Movie Review: Fury

Dec 19 2017, 8:27 pm

“Ideals are peaceful, history is violent,” said the weary, battle-hardened war sergeant Don ‘Wardaddy’ Collier played by Brad Pitt. It is one of the more memorable lines in the film Fury which opens this weekend at theaters everywhere.

Those words echo throughout the rest of the film as audiences get a front row seat to just that, World War II violence on an epic scale.

Fury, which is also the name of the Sherman tank, is directed by David Ayer, and is about an American tank crew who find themselves on the front lines of Nazi Germany, usually going on blind missions against the evil S.S.

Ayer likes to get down and dirty and bring an element of grit to his films. Fury is no different. Although the film does come across as formulaic at times, there are some great scenes and visuals that show the hardships and realities of war where men grasp for what remains of their clear conscience.

Fury, like previous war films, doesn’t sugar coat the hard realities of battle. It is kill or be killed and for the tank crew, their job is simple, kill Nazis and stay alive in a tin can that is far inferior than what the Germans had in their arsenal.

Brad Pitt has played the hardened soldier before but his portrayal of ‘Wardaddy’ could be some of his finest work. It’s not an over the top performance like Lt. Aldo Raine was in Quentin Tarantino’s Inglorious Basterds; instead Collier is far more haunting with a subtle touch of brevity.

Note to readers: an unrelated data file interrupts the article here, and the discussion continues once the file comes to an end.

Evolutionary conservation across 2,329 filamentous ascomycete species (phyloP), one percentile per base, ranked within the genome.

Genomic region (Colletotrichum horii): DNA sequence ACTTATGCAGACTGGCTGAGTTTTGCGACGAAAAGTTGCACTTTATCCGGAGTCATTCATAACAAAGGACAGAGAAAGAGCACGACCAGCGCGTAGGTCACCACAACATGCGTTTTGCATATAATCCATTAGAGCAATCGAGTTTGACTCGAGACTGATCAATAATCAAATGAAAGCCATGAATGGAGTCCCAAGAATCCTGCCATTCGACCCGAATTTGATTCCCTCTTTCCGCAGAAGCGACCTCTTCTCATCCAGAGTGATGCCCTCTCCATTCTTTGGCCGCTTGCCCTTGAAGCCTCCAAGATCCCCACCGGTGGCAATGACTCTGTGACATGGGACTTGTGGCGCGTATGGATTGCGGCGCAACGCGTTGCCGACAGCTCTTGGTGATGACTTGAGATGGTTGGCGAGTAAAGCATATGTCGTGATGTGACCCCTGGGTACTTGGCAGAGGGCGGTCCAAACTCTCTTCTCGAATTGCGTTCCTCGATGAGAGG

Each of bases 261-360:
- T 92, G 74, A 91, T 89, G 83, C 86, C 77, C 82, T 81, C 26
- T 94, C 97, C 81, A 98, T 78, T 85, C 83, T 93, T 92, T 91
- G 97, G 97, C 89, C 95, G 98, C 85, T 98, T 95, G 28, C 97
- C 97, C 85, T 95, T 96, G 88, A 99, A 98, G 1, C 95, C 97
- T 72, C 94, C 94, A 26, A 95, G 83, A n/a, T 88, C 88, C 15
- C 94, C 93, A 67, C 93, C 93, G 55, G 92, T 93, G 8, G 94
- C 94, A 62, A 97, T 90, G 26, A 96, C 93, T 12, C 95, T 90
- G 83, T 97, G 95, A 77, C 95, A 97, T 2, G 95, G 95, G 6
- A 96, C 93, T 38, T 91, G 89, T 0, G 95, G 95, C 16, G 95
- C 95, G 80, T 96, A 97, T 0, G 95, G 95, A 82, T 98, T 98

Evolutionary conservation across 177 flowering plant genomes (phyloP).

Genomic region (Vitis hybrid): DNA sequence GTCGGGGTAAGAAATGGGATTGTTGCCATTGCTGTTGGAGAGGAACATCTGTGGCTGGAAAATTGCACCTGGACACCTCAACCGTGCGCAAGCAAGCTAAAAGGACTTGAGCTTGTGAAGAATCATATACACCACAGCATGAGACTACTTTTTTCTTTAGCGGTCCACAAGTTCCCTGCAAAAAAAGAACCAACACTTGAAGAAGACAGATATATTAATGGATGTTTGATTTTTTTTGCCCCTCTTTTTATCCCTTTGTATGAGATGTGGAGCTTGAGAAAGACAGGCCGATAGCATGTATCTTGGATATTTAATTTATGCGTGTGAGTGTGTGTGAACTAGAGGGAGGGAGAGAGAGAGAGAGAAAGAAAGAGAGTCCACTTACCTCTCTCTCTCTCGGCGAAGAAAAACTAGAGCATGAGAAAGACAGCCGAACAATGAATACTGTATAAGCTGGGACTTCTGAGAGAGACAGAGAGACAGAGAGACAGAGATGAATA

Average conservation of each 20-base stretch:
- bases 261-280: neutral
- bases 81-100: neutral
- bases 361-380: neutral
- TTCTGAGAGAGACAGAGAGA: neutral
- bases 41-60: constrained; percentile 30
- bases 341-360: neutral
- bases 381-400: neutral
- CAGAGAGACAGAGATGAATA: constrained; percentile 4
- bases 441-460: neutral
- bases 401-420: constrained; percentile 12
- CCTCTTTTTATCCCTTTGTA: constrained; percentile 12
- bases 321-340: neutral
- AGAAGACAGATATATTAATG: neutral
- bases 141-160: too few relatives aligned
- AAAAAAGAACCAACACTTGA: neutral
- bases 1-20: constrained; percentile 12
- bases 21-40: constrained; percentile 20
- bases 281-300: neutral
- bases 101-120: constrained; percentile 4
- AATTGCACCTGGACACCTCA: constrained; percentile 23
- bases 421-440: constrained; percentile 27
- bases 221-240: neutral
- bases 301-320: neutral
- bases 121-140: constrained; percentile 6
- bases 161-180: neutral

There is a scene where ‘Wardaddy’ and his rookie gunner Ellison find themselves in a German home with two other women. For a brief time they can clean themselves up, forget about the war and be human again, until they are interrupted by their fellow soldiers who act like animals before going out to conquer the next town.

Pitt’s performance is great but it’s balanced nicely by Shia LaBeouf who puts forward one of his best performances of his career.

With everything that has been going on for Shia off screen, there is no doubt that the man can act, and in Fury, he gives us Boyd ‘Bible’ Swan, a soldier who is responsible for manning Fury’s big cannon and spouting mini sermons about forgiveness.

LaBeouf went all out for this role, reading the Bible, studying WW2 tanks, actually cutting his face with a knife, and apparently staying in character for the entire shoot.

Brad Pitt said in a recent interview that he has never worked with a more committed actor so it’s easy to overlook Shia for his whiskey drinking, party ways which he blames on Cabaret and World Cup soccer as he recently told Jimmy Kimmel.

Although Pitt and LaBeouf put up solid performances in this film, the same can be said about the other supporting players in Logan Lerman, Michael Pena and Jon Bernthal who made up the rest of the ragtag tank crew. As crazy as they seem, they stick together as brothers all while cheating death and spouting “best job I’ve ever had.”

Lerman, who did some great work in the film The Perks of Being a Wallflower, plays the innocent, egg head, rookie soldier named Norman Ellison.

Norman was supposed to be an army administrator but instead gets thrown into a battle with a crew who have been fighting Nazis in Africa, Normandy and now Germany. Ellison has to battle with his own innocence and the idea of taking another life to protect his own.

There are some intense battle scenes where you start squirming in your seat as you feel the plotting rumble of the tanks as they move through the mud towards hidden enemies. It’s definitely not a film for the faint of heart as bullets fly along with body parts.

Overall Fury is a good time and for those of you who enjoy a well told war story, this is one to put on your list and check out on the big screen.

The acting was strong, the visuals are intense, and this film will become an instant classic. I give it four rain drops out of five.

4 Rain Drops


DH Vancouver StaffDH Vancouver Staff

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